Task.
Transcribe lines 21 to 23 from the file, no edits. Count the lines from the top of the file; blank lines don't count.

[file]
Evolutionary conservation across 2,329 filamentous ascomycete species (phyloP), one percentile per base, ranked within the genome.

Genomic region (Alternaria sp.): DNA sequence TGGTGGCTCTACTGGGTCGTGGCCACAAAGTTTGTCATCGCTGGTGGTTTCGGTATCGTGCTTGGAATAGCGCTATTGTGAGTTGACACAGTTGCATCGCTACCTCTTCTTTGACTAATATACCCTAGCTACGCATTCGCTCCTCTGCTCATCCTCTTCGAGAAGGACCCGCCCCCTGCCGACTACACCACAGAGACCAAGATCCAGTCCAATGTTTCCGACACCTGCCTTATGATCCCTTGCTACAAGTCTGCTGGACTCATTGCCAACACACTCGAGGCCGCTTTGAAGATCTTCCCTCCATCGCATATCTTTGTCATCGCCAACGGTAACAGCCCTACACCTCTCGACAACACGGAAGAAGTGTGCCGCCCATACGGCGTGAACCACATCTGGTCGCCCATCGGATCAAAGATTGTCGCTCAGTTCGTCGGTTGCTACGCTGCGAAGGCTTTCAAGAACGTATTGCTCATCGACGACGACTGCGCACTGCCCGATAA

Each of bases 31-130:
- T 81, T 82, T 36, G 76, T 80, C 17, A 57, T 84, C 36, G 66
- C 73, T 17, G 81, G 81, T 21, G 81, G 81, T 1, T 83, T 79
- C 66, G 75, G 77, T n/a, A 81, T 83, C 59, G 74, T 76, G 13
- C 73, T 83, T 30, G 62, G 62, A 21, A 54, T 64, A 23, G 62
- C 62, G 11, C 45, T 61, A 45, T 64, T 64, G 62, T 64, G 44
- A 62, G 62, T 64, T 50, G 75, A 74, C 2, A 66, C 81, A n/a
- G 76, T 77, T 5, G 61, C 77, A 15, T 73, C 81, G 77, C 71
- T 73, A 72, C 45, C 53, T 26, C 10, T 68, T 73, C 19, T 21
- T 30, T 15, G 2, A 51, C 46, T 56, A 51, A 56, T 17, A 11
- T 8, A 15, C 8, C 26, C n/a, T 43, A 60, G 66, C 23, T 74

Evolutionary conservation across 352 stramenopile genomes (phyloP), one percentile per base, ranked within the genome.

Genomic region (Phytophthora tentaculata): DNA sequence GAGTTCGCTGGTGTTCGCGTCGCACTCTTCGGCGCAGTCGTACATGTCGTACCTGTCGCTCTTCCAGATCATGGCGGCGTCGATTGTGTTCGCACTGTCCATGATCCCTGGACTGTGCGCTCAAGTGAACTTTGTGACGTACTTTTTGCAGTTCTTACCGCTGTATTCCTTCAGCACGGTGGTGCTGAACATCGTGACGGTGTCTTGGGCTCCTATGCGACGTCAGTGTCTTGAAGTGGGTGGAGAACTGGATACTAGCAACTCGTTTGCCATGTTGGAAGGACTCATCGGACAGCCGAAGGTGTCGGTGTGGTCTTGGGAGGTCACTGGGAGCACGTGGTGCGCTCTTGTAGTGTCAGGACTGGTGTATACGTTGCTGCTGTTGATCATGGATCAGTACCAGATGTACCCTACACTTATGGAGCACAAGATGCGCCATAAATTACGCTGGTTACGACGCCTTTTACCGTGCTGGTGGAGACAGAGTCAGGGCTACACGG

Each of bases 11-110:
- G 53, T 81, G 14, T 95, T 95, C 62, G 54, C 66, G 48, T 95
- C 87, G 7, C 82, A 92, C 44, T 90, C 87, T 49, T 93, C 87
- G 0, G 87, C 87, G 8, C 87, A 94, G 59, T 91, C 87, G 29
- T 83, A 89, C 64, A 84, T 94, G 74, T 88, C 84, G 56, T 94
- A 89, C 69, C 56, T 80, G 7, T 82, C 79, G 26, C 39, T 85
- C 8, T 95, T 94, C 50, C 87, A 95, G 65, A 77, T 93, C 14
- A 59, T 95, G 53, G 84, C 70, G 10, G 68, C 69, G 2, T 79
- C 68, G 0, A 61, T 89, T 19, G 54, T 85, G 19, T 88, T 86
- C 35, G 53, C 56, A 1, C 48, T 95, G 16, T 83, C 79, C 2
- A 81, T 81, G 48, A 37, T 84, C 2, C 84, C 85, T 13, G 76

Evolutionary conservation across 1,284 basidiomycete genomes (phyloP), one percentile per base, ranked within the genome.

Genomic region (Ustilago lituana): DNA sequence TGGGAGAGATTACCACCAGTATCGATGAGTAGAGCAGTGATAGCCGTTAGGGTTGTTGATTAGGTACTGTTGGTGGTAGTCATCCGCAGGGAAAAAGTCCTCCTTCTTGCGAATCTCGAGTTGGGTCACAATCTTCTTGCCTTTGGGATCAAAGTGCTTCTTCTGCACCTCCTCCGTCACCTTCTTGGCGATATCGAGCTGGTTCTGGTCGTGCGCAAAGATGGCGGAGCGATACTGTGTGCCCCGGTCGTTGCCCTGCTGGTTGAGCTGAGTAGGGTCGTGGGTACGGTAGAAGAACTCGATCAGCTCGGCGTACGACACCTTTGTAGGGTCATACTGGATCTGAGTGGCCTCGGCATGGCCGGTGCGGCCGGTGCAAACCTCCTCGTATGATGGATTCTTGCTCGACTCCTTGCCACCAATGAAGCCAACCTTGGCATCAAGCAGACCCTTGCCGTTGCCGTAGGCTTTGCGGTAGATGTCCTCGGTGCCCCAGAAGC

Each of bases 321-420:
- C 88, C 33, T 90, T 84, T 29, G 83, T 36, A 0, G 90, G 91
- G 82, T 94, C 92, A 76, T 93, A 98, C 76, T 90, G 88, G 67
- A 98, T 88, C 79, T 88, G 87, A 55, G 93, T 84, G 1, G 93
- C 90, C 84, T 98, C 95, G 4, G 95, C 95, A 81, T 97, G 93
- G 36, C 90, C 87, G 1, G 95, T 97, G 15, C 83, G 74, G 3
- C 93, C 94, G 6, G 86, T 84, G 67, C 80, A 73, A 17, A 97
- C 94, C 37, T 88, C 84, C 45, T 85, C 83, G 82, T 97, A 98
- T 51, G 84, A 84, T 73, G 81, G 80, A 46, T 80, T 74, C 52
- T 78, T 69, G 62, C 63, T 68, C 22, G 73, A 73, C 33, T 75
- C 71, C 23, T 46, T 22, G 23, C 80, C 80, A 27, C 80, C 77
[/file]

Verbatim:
- A 89, C 69, C 56, T 80, G 7, T 82, C 79, G 26, C 39, T 85
- C 8, T 95, T 94, C 50, C 87, A 95, G 65, A 77, T 93, C 14
- A 59, T 95, G 53, G 84, C 70, G 10, G 68, C 69, G 2, T 79